CEO's Desk: Dressed for Success
By Michelle Collins | August 31, 2003
The name Harry Rosen is synonymous with high-quality men's wear. However, this wasn't always the case. Rosen started off small, with a 500 sq. ft. store in Toronto's Cabbagetown and a passion for business. Today he runs 15 stores and commands 30 per cent of the Canadian market share in high-end men's clothing.
“The strength of the advertising program and the amount of people who had asked why we didn't have a store in Yorkdale or Ottawa suggested to me that we had propitiated the opportunities for expansion unwittingly. Between customers and the advertising I realized that there were opportunities that were much greater than our one store could accommodate so why not take advantage?” says Rosen.
Becoming a leader
Rosen realized early on, with the opening of his second location in Toronto's prominent Yorkdale Shopping Centre, that it was up to him to shape a vision of what Harry Rosen should be. To do this he developed a system with his key employees so that the customers would continue to get the same level of service at Harry Rosen no matter where they were.
“In making the transition, being an absentee manager, I had to sit down with the staff and develop a plan for sales and for their merchandise assortment and staffing. We did that quite successfully,” says Rosen. “We delegated responsibilities to the manager [who then] operated the store in the very same manner that we did in our original premises. People never advised me of there being a discrepancy in the service that they encountered in a suburban store vs. being downtown.”
It isn't enough for Harry Rosen's employees to sell a suit, they need to be adopt and follow the Harry Rosen Credo. This is a philosophy where quality apparel is sold in a knowledgeable and enlightened manner. The ultimate goal is to welcome a new customer, not make a sale.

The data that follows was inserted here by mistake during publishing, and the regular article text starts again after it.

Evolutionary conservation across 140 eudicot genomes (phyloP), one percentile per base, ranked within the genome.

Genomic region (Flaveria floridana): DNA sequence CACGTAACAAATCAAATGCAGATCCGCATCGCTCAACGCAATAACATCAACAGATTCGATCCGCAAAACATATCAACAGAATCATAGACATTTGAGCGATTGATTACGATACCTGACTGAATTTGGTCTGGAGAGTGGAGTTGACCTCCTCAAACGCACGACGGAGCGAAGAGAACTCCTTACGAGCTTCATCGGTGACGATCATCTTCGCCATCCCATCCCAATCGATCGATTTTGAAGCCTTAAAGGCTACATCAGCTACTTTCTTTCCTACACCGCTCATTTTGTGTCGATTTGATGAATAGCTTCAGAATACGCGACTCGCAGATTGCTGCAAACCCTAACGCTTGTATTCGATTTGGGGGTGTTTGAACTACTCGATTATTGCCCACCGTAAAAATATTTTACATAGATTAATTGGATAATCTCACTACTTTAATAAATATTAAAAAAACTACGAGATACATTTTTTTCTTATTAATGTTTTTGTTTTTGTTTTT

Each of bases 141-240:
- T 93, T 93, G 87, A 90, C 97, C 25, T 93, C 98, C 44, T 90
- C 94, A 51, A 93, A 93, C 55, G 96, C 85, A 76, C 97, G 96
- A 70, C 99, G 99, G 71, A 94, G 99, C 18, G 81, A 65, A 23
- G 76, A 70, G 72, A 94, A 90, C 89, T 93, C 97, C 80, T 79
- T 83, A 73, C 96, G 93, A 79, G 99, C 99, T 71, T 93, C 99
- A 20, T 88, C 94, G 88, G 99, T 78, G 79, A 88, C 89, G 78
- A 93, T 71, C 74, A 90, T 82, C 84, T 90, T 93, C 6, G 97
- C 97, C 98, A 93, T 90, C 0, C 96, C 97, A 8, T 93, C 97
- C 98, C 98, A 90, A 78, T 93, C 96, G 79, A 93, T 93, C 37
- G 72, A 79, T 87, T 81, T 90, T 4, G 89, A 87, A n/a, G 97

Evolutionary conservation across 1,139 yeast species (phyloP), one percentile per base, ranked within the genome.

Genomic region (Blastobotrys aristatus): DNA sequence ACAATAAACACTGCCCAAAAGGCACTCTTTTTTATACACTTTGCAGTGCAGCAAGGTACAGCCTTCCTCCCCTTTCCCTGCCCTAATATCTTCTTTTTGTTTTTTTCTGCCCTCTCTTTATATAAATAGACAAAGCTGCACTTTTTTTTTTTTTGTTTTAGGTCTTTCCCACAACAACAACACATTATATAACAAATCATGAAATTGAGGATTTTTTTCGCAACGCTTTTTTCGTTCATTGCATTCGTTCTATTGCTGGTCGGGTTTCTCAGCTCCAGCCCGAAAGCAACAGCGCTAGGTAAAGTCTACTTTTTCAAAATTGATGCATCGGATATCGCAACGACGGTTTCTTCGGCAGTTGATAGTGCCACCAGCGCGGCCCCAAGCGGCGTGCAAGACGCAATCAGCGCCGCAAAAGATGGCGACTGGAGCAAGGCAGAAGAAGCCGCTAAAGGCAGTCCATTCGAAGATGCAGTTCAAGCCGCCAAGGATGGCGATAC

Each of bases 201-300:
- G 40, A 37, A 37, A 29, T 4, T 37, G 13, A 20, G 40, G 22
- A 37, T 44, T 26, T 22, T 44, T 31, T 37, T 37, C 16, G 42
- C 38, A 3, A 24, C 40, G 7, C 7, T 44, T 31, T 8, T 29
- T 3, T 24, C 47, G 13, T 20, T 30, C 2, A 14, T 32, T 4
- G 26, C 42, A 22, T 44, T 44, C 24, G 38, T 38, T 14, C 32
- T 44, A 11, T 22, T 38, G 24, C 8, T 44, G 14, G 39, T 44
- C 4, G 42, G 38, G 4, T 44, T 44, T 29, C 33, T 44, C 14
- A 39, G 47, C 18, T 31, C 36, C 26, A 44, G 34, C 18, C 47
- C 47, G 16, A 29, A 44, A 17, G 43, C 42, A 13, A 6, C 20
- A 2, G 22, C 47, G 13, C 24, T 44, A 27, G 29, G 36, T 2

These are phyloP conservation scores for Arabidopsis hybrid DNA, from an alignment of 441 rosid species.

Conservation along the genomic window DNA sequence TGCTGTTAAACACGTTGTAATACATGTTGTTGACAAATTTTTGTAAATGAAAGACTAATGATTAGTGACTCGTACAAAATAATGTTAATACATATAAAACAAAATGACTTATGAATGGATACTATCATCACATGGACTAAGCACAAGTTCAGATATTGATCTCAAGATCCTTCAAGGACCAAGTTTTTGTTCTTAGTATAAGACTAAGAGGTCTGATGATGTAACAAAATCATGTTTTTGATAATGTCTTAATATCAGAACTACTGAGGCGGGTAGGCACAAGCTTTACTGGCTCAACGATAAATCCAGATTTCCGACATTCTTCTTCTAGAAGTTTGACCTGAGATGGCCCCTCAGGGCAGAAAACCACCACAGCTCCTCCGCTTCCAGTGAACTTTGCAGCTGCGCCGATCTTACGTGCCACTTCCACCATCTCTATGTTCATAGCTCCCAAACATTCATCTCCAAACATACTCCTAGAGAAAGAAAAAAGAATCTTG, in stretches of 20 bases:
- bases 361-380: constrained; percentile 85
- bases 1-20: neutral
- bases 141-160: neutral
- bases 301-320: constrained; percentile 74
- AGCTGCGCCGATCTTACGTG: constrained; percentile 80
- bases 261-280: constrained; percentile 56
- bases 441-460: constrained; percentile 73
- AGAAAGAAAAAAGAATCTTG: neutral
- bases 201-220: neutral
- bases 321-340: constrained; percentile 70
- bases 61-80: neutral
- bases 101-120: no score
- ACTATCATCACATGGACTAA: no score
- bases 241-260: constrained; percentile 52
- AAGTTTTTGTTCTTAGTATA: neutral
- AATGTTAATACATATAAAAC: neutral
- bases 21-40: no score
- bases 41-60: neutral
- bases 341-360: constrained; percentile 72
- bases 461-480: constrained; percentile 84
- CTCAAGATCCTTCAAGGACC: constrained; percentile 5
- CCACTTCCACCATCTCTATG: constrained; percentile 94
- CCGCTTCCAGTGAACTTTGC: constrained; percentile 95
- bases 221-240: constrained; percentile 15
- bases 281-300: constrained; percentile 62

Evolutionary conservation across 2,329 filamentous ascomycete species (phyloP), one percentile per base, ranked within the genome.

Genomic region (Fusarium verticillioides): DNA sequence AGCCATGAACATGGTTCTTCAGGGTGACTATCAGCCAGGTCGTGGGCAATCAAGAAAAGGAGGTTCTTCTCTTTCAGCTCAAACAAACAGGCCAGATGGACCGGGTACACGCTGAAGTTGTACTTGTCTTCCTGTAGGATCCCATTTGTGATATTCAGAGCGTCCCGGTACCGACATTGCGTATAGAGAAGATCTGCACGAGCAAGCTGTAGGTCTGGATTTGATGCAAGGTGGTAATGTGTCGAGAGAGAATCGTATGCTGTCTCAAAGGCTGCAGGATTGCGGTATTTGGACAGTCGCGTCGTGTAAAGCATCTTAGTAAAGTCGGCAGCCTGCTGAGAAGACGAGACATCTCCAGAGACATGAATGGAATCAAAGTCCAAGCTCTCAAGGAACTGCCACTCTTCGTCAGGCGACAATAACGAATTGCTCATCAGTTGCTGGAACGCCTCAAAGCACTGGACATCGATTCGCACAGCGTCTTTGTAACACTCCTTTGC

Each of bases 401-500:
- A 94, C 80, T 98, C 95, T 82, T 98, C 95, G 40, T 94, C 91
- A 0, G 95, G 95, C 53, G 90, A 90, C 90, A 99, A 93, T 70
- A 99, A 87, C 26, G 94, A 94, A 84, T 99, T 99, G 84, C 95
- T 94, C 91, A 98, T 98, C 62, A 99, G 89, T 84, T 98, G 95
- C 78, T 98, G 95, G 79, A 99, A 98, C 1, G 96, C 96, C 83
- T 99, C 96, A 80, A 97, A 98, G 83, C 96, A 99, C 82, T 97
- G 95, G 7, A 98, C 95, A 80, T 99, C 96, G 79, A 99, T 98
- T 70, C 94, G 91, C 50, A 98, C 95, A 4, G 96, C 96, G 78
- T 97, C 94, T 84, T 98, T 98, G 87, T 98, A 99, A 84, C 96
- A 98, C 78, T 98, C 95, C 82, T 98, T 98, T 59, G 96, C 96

Dedicated customer service is likely an important part of Rosen's success. When he first started the business he could recall everything about a customer from memory which allowed him to serve them with an added personal touch.
“There's no doubt that the selling part of proposition is extremely dependent on our human resources and our human capital. You've got to put a lot of training into your people and get them to dialogue and participate in your company's objectives.”
As Harry Rosen's customer base grew Rosen technology helped the company to maintain its system of high-level service.
“All in all our systems are designed to assist our staff with the tools to serve our customers better. We've never been in a better position than we are currently with the kind of information that we have available on our clients,” says Rosen. “Of course, in addition to that you can control your inventory better, and manage your dollars better and all of that is what makes up retail success.”
While the technological revolution has proven to be a benefit, if predictions of those initial days had come true it could very well have been a threat.
“For example, the promise of technology suggested that men were going to have very limited face-to-face encounters with people that they would interact with or do business with. That hasn't happened at all. Office towers were supposed to be obsolete and people were going to be working from home and wearing jeans and all kinds of comfortable clothes and rule out all of the formality of tailored clothing and business attire as we knew it. At most it had a ripple effect on fashion in that the whole casual revolution had occurred.”
Running Harry Rosen hasn't been without its share of challenges. Along with having to adjust to managing a growing number of employees Rosen learned that store design was a key issue when it came to retail success.
“You don't design a downtown store in the suburban shopping centre. I had to adapt to things in that respect. I might add that I made some mistakes in designing our store, it was reasonable, but we got better at it as we went along.”
Rosen learned from those initial struggles and now relies on his information sources to help him make informed decisions of how to best serve customers in a specific region. Along the way Rosen became the first Canadian retailer to build shop-in-shop environments for designer labels, as well as setting up play areas for children.